NBA social justice coalition pushes for passage of George Floyd Justice in Policing Act
The National Basketball Association’s social justice coalition on Monday urged lawmakers to pass the George Floyd Justice in Policing Act, just one day ahead of the anniversary of Floyd’s murder.
In a statement, the coalition called for the passage of the bill that would prohibit racial profiling, chokehold, carotid holds and no-knock warrants at the federal level. It would also get rid of qualified immunity for officers and create a national police misconduct registry to prevent officers with a history of misconduct from being rehired.
“Today, as this painful anniversary approaches, we have an opportunity to honor the memory of Mr. Floyd and others who have been victims of police brutality in this country by passing the George Floyd Justice in Policing Act,” the statement said.
“Systemic problems demand systemic solutions,” it continued. “And, because police actions are governed by a diverse array of state laws and local policies, the Floyd Act takes unprecedented strides towards consistency—reforming at a federal level the practices that failed its namesake.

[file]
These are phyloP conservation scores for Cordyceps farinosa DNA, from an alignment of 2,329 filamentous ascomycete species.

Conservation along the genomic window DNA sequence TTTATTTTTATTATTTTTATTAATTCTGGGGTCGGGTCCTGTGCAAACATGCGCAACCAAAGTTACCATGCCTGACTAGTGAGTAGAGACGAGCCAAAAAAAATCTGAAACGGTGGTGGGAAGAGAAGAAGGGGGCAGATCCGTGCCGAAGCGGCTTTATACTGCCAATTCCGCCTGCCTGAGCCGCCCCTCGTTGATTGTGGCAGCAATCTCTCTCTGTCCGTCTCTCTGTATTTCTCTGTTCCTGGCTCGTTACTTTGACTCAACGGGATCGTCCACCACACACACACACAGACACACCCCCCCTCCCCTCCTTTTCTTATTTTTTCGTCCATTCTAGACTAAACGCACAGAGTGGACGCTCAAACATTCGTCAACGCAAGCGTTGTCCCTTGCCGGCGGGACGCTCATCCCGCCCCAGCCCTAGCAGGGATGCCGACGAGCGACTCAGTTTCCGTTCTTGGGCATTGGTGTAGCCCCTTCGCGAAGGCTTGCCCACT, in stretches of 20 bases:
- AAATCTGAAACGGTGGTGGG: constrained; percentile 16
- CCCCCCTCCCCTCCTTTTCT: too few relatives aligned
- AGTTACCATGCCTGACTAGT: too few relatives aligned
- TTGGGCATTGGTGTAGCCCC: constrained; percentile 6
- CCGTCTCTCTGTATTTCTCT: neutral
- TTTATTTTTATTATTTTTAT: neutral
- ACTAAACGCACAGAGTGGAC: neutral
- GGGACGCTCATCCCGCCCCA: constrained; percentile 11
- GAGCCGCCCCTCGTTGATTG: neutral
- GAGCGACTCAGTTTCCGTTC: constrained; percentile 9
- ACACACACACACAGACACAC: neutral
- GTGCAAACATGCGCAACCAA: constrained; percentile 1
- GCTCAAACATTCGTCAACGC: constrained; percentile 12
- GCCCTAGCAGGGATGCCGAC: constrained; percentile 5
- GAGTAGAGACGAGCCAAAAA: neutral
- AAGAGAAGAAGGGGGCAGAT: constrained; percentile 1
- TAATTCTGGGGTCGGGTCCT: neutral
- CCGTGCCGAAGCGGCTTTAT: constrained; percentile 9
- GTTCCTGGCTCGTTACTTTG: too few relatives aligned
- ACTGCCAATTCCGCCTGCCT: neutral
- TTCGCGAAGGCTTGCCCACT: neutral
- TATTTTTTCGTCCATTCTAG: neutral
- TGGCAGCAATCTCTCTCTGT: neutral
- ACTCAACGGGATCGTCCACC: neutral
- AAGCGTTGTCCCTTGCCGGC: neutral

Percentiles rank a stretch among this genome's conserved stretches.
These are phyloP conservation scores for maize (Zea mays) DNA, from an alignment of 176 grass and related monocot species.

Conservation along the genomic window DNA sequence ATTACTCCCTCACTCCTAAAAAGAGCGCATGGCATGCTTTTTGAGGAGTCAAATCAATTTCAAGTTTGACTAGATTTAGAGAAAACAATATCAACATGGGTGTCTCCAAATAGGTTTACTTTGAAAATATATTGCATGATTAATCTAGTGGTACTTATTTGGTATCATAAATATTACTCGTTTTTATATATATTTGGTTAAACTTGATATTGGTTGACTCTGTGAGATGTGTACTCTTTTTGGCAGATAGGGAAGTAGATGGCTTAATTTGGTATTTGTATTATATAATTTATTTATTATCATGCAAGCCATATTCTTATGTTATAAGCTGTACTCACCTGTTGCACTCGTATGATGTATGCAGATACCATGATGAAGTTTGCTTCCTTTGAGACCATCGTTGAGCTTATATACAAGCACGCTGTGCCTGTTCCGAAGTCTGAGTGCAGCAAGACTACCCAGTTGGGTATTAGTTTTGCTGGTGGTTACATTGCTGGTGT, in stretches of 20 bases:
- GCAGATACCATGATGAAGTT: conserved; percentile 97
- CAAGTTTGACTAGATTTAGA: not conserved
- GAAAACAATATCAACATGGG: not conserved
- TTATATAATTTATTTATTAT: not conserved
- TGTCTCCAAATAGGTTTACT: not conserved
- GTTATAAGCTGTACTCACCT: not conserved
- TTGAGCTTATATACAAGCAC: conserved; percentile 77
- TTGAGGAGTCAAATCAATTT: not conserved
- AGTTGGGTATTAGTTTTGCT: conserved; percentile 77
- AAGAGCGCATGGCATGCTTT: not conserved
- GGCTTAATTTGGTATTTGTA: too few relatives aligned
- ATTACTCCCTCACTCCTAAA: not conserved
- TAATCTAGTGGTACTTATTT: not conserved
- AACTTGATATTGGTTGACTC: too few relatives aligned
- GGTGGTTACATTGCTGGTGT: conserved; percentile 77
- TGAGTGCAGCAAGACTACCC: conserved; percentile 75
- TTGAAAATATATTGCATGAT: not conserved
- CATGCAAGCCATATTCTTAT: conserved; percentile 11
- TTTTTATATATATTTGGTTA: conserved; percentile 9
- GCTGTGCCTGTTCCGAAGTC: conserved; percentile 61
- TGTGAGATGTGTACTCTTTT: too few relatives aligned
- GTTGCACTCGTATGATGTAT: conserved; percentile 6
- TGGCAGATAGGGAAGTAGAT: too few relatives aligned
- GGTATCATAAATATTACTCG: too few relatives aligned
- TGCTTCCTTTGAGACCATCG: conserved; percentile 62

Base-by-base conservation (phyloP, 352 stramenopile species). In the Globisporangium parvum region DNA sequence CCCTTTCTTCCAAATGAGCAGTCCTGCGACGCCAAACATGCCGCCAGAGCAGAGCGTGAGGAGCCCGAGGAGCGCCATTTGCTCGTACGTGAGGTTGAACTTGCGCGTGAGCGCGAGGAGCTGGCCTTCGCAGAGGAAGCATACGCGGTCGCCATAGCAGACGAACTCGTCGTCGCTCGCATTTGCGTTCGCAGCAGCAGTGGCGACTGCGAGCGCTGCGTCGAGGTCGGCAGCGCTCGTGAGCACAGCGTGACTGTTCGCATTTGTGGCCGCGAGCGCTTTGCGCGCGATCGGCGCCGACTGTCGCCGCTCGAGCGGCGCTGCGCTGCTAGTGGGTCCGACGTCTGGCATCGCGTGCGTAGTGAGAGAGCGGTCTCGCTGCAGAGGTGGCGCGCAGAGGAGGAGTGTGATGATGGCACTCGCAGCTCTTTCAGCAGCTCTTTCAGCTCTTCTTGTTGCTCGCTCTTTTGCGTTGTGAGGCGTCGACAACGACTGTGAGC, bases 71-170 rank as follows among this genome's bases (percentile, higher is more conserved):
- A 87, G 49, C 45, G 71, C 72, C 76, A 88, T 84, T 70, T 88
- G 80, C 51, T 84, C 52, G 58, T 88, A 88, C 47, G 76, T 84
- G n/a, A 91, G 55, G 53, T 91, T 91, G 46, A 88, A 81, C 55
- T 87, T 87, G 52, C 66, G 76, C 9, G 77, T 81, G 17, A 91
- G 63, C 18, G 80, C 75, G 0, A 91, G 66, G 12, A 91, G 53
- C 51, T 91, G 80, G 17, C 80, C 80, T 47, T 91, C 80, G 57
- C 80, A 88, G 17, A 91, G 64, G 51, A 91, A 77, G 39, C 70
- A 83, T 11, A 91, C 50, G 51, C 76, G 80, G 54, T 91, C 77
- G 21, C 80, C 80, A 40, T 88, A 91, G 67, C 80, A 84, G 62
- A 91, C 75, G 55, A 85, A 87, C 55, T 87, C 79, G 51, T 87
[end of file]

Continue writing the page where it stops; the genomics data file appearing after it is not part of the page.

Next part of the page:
In March, the bill passed the House with a 220-212 vote. No Republicans voted for the bill at the time.
“As Board Members of the National Basketball Social Justice Coalition, representing the NBA, the Players Association, the Coaches Association, league staff, and teams in every region of the country, we are calling on our elected representatives of both parties to work together to pass the George Floyd Justice in Policing Act in the U.S. Senate now and present it to President Biden for him to sign into law this year,” the statement said.
“As members of the NBA family, we will continue to use our influence to support common-sense policy reform in our communities across the nation so that equal justice is afforded to all,” it added.
NBA players including Carmelo Anthony, Karl-Anthony Towns, Sterling Brown, Donovan Mitchell and Avery Bradley, as well as NBA Commissioner Adam Silver, National Basketball Players Association Executive Director Michele Roberts and NBA Deputy Commissioner Mark Tatum make up the coalition.
The Hill has removed its comment section, as there are many other forums for readers to participate in the conversation. We invite you to join the discussion on Facebook and Twitter.